Bapp’s Health

He engaged well with his GP (doctor) and attended regular heart check ups and took his medications daily.  Blister packs were arranged with the local pharmacy to ensure medications were taken correctly and a locked cabinet placed into the home to ensure the children did not have access.


Anyone accessing social housing needs to have a “T” number.  Because of the debt owed to the department of housing Bapp’s “T” number had been suspended.  Once regular repayments were in place he was reinstated and  placed on the priority listing for Aboriginal housing which, could take up to two years.  In the meantime, he became eligible for housing through our service as he had been abstinent for a six month period and was attending regular counselling.  The service’s housing scheme is social housing for parents with drug/alcohol issues, who have children in their care, but who have a poor rent record.  The tenancy provides the client an opportunity to start again and provide evidence of being able to sustain significant change.   Bapp’s application was successful with the caveat that Abena not be permitted to either visit or reside in the house.  After the first three or visits Bapp was reluctant for home visits and requested that visits again be office-based.  One of the tenancy requirements is that he attend random urinalysis screens (drug testing).

After twelve months Bapp vacated the premises to take up a tenancy with the department of housing.  This tenancy would provide long term secure accommodation for the family and all services were able to continue to support Bapp and the family.

The counselling service house had been left in a state of disrepair that required significant structural work to be undertaken; rent was in arrears; unwanted clothing, toys, personal items, furniture, broken washing machines and dryers were left  on the front lawn.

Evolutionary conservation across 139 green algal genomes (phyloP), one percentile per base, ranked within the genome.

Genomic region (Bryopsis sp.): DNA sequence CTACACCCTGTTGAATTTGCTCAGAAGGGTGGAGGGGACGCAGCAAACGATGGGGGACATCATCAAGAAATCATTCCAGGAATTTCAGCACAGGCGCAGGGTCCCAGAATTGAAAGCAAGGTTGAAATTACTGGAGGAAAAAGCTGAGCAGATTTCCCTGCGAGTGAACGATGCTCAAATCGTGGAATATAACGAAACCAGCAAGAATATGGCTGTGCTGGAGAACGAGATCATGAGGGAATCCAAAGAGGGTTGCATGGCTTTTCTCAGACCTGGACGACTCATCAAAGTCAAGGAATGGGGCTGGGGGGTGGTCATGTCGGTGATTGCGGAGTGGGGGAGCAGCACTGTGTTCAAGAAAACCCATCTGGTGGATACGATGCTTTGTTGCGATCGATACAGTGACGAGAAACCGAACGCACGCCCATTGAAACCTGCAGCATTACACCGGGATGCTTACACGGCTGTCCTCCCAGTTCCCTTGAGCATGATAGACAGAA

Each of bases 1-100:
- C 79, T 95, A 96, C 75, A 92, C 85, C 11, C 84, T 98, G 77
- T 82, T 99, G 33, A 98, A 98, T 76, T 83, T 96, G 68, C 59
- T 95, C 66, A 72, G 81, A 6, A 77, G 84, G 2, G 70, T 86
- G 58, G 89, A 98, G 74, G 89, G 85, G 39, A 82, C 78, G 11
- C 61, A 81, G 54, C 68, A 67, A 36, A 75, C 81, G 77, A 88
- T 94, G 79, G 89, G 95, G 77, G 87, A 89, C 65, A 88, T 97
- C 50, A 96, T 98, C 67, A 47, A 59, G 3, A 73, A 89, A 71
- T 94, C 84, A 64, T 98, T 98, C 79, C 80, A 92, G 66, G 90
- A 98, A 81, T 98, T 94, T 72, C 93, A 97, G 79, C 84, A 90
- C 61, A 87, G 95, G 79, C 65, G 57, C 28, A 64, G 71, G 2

Termination of Service

Under normal circumstances Bapp would have completed an exit interview during which his goals – achieved and not yet achieved – would have been summarised, and appropriate forward referrals made.  However, once settled into his new home with the department he ceased to engage with the counselling service and was no longer contactable.  After eighty counselling sessions and two years of support and advocacy the service closed Bapp’s file.

Three months on …

CPS contacted the counselling service to find out what our involvement had been with the family and whether or not we were still engaged with Bapp.  They advised that Bapp had moved his ‘best mate’ into the new house and resumed drinking.  CPS had been called a number of times as the children were no longer attending school and appeared to be suffering neglect.  Parental supervision was absent and the oldest child (eight years old) was endeavouring to keep the family going.  Subsequently the children were taken into care; Bapp was evicted from the house as his rent was in arrears and he became homeless.

The last we heard of Bapp, he had admitted himself to a rehabilitation programme.

“I have absolutely no pleasure in the stimulants in which I sometimes so madly indulge. It has not been in the pursuit of pleasure that I have periled life and reputation and reason. It has been the desperate attempt to escape from torturing memories, from a sense of insupportable loneliness and a dread of some strange impending doom.”

Edgar Allan Poe


One thought on “Bapp’s Family … continued

  1. So sad when .2 year’s work ends up gaining little. One can only hope that the children find safe and secure homes. It is interesting to see the wide range of services available for your clients. It is a pity theyare needed so much, and also that funding for health care workers is so insecure.

    Liked by 1 person